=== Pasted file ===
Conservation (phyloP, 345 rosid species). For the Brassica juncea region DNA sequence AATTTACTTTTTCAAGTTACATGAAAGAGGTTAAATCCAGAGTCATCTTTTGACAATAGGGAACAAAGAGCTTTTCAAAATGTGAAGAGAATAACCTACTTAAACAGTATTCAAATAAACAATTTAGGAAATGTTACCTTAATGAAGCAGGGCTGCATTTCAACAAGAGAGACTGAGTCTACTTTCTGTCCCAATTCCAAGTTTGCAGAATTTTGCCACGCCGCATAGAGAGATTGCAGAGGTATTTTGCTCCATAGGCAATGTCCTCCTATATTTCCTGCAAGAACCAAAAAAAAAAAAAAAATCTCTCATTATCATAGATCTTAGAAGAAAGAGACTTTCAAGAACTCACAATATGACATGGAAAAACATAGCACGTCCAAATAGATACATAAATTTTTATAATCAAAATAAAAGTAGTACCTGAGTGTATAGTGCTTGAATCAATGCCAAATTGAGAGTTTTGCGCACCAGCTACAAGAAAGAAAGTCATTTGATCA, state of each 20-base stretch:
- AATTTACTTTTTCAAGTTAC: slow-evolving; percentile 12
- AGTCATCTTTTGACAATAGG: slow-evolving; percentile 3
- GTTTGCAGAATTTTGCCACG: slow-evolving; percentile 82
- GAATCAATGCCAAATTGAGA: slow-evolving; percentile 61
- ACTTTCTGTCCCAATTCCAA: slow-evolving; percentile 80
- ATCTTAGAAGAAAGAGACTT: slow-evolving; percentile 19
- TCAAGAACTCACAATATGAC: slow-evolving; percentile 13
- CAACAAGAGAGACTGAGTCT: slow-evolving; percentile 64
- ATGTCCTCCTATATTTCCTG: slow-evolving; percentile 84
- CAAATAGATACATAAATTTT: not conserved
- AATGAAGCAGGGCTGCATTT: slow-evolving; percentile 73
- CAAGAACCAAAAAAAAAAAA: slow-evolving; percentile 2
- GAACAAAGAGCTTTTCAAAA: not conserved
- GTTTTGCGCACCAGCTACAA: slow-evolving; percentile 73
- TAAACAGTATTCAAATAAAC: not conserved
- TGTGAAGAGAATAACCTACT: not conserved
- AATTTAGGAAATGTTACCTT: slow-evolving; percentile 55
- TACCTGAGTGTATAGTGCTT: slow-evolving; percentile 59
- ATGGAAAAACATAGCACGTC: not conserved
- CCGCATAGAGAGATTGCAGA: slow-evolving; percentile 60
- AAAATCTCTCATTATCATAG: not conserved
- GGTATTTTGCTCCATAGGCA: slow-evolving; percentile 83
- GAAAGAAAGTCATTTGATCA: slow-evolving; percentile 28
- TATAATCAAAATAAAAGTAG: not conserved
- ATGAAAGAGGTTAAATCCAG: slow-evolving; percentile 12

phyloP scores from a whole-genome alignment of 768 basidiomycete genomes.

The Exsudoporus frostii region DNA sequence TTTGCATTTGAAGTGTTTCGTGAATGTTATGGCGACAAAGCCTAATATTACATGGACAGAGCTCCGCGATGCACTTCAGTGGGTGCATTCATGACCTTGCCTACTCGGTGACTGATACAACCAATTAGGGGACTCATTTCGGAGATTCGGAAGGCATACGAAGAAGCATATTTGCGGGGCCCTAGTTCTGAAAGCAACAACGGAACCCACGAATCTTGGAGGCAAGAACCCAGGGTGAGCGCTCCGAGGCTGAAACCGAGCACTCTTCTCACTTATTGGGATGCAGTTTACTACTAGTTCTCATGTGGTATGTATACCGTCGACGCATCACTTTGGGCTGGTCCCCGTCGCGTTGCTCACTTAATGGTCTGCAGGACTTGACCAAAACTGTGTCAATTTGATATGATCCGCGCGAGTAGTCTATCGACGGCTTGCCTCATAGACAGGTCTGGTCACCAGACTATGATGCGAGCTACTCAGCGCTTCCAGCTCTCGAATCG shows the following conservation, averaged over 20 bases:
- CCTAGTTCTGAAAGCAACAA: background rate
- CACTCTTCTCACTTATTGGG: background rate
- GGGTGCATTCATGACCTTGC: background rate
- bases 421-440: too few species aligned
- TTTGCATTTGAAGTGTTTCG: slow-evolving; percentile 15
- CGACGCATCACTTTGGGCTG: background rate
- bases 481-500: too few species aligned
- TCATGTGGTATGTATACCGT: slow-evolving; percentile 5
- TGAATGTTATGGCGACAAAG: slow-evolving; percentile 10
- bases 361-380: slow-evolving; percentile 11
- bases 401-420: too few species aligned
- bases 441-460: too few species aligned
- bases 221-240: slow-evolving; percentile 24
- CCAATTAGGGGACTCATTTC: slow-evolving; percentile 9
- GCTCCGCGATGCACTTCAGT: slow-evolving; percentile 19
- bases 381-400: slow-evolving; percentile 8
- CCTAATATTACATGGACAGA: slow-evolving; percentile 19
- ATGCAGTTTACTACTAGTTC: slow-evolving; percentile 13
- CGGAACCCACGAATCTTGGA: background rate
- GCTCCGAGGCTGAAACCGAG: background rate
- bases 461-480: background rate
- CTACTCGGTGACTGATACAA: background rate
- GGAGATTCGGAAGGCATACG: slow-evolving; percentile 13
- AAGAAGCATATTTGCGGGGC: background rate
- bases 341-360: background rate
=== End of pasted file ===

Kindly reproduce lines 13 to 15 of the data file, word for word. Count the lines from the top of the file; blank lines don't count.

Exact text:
- CAAGAACCAAAAAAAAAAAA: slow-evolving; percentile 2
- GAACAAAGAGCTTTTCAAAA: not conserved
- GTTTTGCGCACCAGCTACAA: slow-evolving; percentile 73